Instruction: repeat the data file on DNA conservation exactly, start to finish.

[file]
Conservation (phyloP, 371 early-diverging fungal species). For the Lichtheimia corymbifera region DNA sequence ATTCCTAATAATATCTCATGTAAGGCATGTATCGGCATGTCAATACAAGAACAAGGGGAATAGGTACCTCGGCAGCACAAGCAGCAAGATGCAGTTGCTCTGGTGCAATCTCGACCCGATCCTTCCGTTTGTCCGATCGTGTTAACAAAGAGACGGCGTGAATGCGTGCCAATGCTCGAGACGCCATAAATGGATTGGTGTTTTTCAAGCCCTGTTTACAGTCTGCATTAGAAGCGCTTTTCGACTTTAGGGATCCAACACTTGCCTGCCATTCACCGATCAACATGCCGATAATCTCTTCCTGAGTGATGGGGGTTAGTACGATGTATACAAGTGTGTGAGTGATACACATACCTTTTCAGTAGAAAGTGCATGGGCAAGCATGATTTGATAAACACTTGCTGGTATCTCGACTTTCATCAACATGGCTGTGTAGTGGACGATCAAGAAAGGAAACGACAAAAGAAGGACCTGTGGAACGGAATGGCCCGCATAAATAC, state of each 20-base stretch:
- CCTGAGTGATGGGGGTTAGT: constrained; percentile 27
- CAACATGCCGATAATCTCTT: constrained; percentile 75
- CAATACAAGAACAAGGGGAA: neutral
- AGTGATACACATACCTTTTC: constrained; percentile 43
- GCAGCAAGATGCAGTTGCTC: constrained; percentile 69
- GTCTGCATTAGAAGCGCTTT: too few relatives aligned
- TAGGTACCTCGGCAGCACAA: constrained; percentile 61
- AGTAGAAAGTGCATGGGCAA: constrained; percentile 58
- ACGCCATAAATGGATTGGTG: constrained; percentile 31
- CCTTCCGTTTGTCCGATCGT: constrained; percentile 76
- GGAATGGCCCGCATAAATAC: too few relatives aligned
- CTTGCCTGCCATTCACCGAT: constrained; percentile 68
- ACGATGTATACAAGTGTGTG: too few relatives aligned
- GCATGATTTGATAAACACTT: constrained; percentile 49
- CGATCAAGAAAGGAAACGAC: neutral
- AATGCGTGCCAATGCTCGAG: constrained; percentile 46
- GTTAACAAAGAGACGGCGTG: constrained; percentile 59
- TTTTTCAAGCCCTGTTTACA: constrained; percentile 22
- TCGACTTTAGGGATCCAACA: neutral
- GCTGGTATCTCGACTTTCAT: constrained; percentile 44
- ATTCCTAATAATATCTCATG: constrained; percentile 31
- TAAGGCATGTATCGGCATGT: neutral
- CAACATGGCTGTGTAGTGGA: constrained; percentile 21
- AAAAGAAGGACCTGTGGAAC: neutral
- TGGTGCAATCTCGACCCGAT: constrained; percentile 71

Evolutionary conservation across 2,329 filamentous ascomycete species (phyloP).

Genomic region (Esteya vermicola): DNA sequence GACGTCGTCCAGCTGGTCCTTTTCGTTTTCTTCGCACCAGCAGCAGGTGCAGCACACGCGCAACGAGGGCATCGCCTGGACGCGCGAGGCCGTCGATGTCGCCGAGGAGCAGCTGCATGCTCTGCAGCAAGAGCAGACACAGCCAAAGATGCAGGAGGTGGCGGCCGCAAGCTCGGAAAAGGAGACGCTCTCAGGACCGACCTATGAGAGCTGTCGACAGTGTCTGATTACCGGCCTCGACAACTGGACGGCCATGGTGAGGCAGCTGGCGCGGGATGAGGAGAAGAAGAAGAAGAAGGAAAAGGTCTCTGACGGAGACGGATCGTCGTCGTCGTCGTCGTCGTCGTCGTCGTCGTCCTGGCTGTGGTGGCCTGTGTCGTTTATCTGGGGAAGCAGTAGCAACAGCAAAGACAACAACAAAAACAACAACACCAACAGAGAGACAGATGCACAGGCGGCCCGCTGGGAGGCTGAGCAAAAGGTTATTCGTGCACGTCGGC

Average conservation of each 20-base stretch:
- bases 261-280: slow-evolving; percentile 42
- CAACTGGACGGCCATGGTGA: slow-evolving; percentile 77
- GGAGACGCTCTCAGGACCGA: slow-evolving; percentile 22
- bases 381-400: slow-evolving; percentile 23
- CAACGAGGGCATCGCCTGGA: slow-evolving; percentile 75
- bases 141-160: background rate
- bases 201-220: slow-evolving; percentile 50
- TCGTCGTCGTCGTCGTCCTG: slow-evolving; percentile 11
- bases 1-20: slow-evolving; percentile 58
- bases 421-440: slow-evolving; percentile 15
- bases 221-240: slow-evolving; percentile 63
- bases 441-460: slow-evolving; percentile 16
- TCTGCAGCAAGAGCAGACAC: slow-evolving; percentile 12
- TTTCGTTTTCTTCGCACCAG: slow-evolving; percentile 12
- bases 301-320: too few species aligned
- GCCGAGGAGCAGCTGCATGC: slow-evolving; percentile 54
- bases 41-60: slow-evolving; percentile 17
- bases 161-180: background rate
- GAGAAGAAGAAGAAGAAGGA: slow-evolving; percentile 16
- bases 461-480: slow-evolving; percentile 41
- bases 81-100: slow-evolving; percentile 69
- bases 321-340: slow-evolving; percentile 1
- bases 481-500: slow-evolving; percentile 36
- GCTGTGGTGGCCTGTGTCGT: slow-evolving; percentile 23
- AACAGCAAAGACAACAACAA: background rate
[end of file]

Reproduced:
Conservation (phyloP, 371 early-diverging fungal species). For the Lichtheimia corymbifera region DNA sequence ATTCCTAATAATATCTCATGTAAGGCATGTATCGGCATGTCAATACAAGAACAAGGGGAATAGGTACCTCGGCAGCACAAGCAGCAAGATGCAGTTGCTCTGGTGCAATCTCGACCCGATCCTTCCGTTTGTCCGATCGTGTTAACAAAGAGACGGCGTGAATGCGTGCCAATGCTCGAGACGCCATAAATGGATTGGTGTTTTTCAAGCCCTGTTTACAGTCTGCATTAGAAGCGCTTTTCGACTTTAGGGATCCAACACTTGCCTGCCATTCACCGATCAACATGCCGATAATCTCTTCCTGAGTGATGGGGGTTAGTACGATGTATACAAGTGTGTGAGTGATACACATACCTTTTCAGTAGAAAGTGCATGGGCAAGCATGATTTGATAAACACTTGCTGGTATCTCGACTTTCATCAACATGGCTGTGTAGTGGACGATCAAGAAAGGAAACGACAAAAGAAGGACCTGTGGAACGGAATGGCCCGCATAAATAC, state of each 20-base stretch:
- CCTGAGTGATGGGGGTTAGT: constrained; percentile 27
- CAACATGCCGATAATCTCTT: constrained; percentile 75
- CAATACAAGAACAAGGGGAA: neutral
- AGTGATACACATACCTTTTC: constrained; percentile 43
- GCAGCAAGATGCAGTTGCTC: constrained; percentile 69
- GTCTGCATTAGAAGCGCTTT: too few relatives aligned
- TAGGTACCTCGGCAGCACAA: constrained; percentile 61
- AGTAGAAAGTGCATGGGCAA: constrained; percentile 58
- ACGCCATAAATGGATTGGTG: constrained; percentile 31
- CCTTCCGTTTGTCCGATCGT: constrained; percentile 76
- GGAATGGCCCGCATAAATAC: too few relatives aligned
- CTTGCCTGCCATTCACCGAT: constrained; percentile 68
- ACGATGTATACAAGTGTGTG: too few relatives aligned
- GCATGATTTGATAAACACTT: constrained; percentile 49
- CGATCAAGAAAGGAAACGAC: neutral
- AATGCGTGCCAATGCTCGAG: constrained; percentile 46
- GTTAACAAAGAGACGGCGTG: constrained; percentile 59
- TTTTTCAAGCCCTGTTTACA: constrained; percentile 22
- TCGACTTTAGGGATCCAACA: neutral
- GCTGGTATCTCGACTTTCAT: constrained; percentile 44
- ATTCCTAATAATATCTCATG: constrained; percentile 31
- TAAGGCATGTATCGGCATGT: neutral
- CAACATGGCTGTGTAGTGGA: constrained; percentile 21
- AAAAGAAGGACCTGTGGAAC: neutral
- TGGTGCAATCTCGACCCGAT: constrained; percentile 71

Evolutionary conservation across 2,329 filamentous ascomycete species (phyloP).

Genomic region (Esteya vermicola): DNA sequence GACGTCGTCCAGCTGGTCCTTTTCGTTTTCTTCGCACCAGCAGCAGGTGCAGCACACGCGCAACGAGGGCATCGCCTGGACGCGCGAGGCCGTCGATGTCGCCGAGGAGCAGCTGCATGCTCTGCAGCAAGAGCAGACACAGCCAAAGATGCAGGAGGTGGCGGCCGCAAGCTCGGAAAAGGAGACGCTCTCAGGACCGACCTATGAGAGCTGTCGACAGTGTCTGATTACCGGCCTCGACAACTGGACGGCCATGGTGAGGCAGCTGGCGCGGGATGAGGAGAAGAAGAAGAAGAAGGAAAAGGTCTCTGACGGAGACGGATCGTCGTCGTCGTCGTCGTCGTCGTCGTCGTCGTCCTGGCTGTGGTGGCCTGTGTCGTTTATCTGGGGAAGCAGTAGCAACAGCAAAGACAACAACAAAAACAACAACACCAACAGAGAGACAGATGCACAGGCGGCCCGCTGGGAGGCTGAGCAAAAGGTTATTCGTGCACGTCGGC

Average conservation of each 20-base stretch:
- bases 261-280: slow-evolving; percentile 42
- CAACTGGACGGCCATGGTGA: slow-evolving; percentile 77
- GGAGACGCTCTCAGGACCGA: slow-evolving; percentile 22
- bases 381-400: slow-evolving; percentile 23
- CAACGAGGGCATCGCCTGGA: slow-evolving; percentile 75
- bases 141-160: background rate
- bases 201-220: slow-evolving; percentile 50
- TCGTCGTCGTCGTCGTCCTG: slow-evolving; percentile 11
- bases 1-20: slow-evolving; percentile 58
- bases 421-440: slow-evolving; percentile 15
- bases 221-240: slow-evolving; percentile 63
- bases 441-460: slow-evolving; percentile 16
- TCTGCAGCAAGAGCAGACAC: slow-evolving; percentile 12
- TTTCGTTTTCTTCGCACCAG: slow-evolving; percentile 12
- bases 301-320: too few species aligned
- GCCGAGGAGCAGCTGCATGC: slow-evolving; percentile 54
- bases 41-60: slow-evolving; percentile 17
- bases 161-180: background rate
- GAGAAGAAGAAGAAGAAGGA: slow-evolving; percentile 16
- bases 461-480: slow-evolving; percentile 41
- bases 81-100: slow-evolving; percentile 69
- bases 321-340: slow-evolving; percentile 1
- bases 481-500: slow-evolving; percentile 36
- GCTGTGGTGGCCTGTGTCGT: slow-evolving; percentile 23
- AACAGCAAAGACAACAACAA: background rate